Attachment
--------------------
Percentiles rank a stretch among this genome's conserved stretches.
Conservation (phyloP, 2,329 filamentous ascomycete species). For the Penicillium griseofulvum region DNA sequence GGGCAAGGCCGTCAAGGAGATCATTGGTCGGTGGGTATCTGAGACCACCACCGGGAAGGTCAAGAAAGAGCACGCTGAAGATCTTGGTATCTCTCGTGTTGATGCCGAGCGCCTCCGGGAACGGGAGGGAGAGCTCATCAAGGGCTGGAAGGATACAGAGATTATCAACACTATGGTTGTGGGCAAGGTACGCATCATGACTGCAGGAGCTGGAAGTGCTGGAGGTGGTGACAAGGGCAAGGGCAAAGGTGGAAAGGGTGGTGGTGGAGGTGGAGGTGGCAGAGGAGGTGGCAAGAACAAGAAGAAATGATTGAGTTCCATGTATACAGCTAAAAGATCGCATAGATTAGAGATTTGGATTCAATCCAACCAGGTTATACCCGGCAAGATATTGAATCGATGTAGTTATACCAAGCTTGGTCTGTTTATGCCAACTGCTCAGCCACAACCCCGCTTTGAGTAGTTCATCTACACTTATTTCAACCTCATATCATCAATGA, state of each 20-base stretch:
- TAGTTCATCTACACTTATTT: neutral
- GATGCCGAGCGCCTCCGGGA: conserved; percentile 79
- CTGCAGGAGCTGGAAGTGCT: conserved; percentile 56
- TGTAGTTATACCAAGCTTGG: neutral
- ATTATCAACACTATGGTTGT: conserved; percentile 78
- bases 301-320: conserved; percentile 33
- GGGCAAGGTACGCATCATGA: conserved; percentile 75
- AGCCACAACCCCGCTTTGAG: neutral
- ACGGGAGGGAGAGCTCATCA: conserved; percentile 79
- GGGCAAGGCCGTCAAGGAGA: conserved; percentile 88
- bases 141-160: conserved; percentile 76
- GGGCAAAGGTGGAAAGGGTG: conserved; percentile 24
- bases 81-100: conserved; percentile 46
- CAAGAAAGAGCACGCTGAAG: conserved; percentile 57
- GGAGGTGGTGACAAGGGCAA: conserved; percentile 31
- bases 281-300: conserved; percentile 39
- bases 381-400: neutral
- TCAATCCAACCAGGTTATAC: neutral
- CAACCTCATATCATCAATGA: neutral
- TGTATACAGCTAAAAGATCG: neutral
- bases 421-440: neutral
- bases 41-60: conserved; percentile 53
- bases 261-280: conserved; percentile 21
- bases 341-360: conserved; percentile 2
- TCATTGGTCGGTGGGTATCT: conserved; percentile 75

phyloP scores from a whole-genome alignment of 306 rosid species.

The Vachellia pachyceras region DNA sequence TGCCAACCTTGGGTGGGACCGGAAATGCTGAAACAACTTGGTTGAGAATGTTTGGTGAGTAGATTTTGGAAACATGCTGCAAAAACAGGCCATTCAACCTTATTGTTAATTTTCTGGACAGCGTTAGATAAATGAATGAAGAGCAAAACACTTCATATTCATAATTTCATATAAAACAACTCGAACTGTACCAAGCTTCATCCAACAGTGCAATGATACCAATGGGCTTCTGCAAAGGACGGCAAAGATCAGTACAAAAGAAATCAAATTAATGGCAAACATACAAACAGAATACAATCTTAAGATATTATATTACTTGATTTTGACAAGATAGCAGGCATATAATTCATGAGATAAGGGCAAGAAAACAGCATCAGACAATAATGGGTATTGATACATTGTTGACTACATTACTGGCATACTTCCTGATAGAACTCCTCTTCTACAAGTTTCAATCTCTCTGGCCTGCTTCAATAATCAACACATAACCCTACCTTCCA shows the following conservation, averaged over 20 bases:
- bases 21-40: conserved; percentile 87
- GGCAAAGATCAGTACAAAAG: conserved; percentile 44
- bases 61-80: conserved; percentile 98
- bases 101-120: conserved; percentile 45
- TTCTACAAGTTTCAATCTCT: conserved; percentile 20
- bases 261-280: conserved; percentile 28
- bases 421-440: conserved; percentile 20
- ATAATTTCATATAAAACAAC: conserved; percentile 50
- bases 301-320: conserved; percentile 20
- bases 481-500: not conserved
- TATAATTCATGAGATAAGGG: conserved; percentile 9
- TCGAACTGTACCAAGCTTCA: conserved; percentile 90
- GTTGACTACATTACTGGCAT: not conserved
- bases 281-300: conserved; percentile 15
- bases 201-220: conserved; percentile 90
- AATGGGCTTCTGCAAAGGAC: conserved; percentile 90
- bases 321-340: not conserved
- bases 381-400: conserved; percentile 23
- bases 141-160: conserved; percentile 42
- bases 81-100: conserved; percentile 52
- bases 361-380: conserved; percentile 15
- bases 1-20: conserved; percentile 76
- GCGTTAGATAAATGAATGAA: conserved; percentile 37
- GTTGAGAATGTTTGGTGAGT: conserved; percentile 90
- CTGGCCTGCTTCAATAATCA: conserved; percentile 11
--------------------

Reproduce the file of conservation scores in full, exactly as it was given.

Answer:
Percentiles rank a stretch among this genome's conserved stretches.
Conservation (phyloP, 2,329 filamentous ascomycete species). For the Penicillium griseofulvum region DNA sequence GGGCAAGGCCGTCAAGGAGATCATTGGTCGGTGGGTATCTGAGACCACCACCGGGAAGGTCAAGAAAGAGCACGCTGAAGATCTTGGTATCTCTCGTGTTGATGCCGAGCGCCTCCGGGAACGGGAGGGAGAGCTCATCAAGGGCTGGAAGGATACAGAGATTATCAACACTATGGTTGTGGGCAAGGTACGCATCATGACTGCAGGAGCTGGAAGTGCTGGAGGTGGTGACAAGGGCAAGGGCAAAGGTGGAAAGGGTGGTGGTGGAGGTGGAGGTGGCAGAGGAGGTGGCAAGAACAAGAAGAAATGATTGAGTTCCATGTATACAGCTAAAAGATCGCATAGATTAGAGATTTGGATTCAATCCAACCAGGTTATACCCGGCAAGATATTGAATCGATGTAGTTATACCAAGCTTGGTCTGTTTATGCCAACTGCTCAGCCACAACCCCGCTTTGAGTAGTTCATCTACACTTATTTCAACCTCATATCATCAATGA, state of each 20-base stretch:
- TAGTTCATCTACACTTATTT: neutral
- GATGCCGAGCGCCTCCGGGA: conserved; percentile 79
- CTGCAGGAGCTGGAAGTGCT: conserved; percentile 56
- TGTAGTTATACCAAGCTTGG: neutral
- ATTATCAACACTATGGTTGT: conserved; percentile 78
- bases 301-320: conserved; percentile 33
- GGGCAAGGTACGCATCATGA: conserved; percentile 75
- AGCCACAACCCCGCTTTGAG: neutral
- ACGGGAGGGAGAGCTCATCA: conserved; percentile 79
- GGGCAAGGCCGTCAAGGAGA: conserved; percentile 88
- bases 141-160: conserved; percentile 76
- GGGCAAAGGTGGAAAGGGTG: conserved; percentile 24
- bases 81-100: conserved; percentile 46
- CAAGAAAGAGCACGCTGAAG: conserved; percentile 57
- GGAGGTGGTGACAAGGGCAA: conserved; percentile 31
- bases 281-300: conserved; percentile 39
- bases 381-400: neutral
- TCAATCCAACCAGGTTATAC: neutral
- CAACCTCATATCATCAATGA: neutral
- TGTATACAGCTAAAAGATCG: neutral
- bases 421-440: neutral
- bases 41-60: conserved; percentile 53
- bases 261-280: conserved; percentile 21
- bases 341-360: conserved; percentile 2
- TCATTGGTCGGTGGGTATCT: conserved; percentile 75

phyloP scores from a whole-genome alignment of 306 rosid species.

The Vachellia pachyceras region DNA sequence TGCCAACCTTGGGTGGGACCGGAAATGCTGAAACAACTTGGTTGAGAATGTTTGGTGAGTAGATTTTGGAAACATGCTGCAAAAACAGGCCATTCAACCTTATTGTTAATTTTCTGGACAGCGTTAGATAAATGAATGAAGAGCAAAACACTTCATATTCATAATTTCATATAAAACAACTCGAACTGTACCAAGCTTCATCCAACAGTGCAATGATACCAATGGGCTTCTGCAAAGGACGGCAAAGATCAGTACAAAAGAAATCAAATTAATGGCAAACATACAAACAGAATACAATCTTAAGATATTATATTACTTGATTTTGACAAGATAGCAGGCATATAATTCATGAGATAAGGGCAAGAAAACAGCATCAGACAATAATGGGTATTGATACATTGTTGACTACATTACTGGCATACTTCCTGATAGAACTCCTCTTCTACAAGTTTCAATCTCTCTGGCCTGCTTCAATAATCAACACATAACCCTACCTTCCA shows the following conservation, averaged over 20 bases:
- bases 21-40: conserved; percentile 87
- GGCAAAGATCAGTACAAAAG: conserved; percentile 44
- bases 61-80: conserved; percentile 98
- bases 101-120: conserved; percentile 45
- TTCTACAAGTTTCAATCTCT: conserved; percentile 20
- bases 261-280: conserved; percentile 28
- bases 421-440: conserved; percentile 20
- ATAATTTCATATAAAACAAC: conserved; percentile 50
- bases 301-320: conserved; percentile 20
- bases 481-500: not conserved
- TATAATTCATGAGATAAGGG: conserved; percentile 9
- TCGAACTGTACCAAGCTTCA: conserved; percentile 90
- GTTGACTACATTACTGGCAT: not conserved
- bases 281-300: conserved; percentile 15
- bases 201-220: conserved; percentile 90
- AATGGGCTTCTGCAAAGGAC: conserved; percentile 90
- bases 321-340: not conserved
- bases 381-400: conserved; percentile 23
- bases 141-160: conserved; percentile 42
- bases 81-100: conserved; percentile 52
- bases 361-380: conserved; percentile 15
- bases 1-20: conserved; percentile 76
- GCGTTAGATAAATGAATGAA: conserved; percentile 37
- GTTGAGAATGTTTGGTGAGT: conserved; percentile 90
- CTGGCCTGCTTCAATAATCA: conserved; percentile 11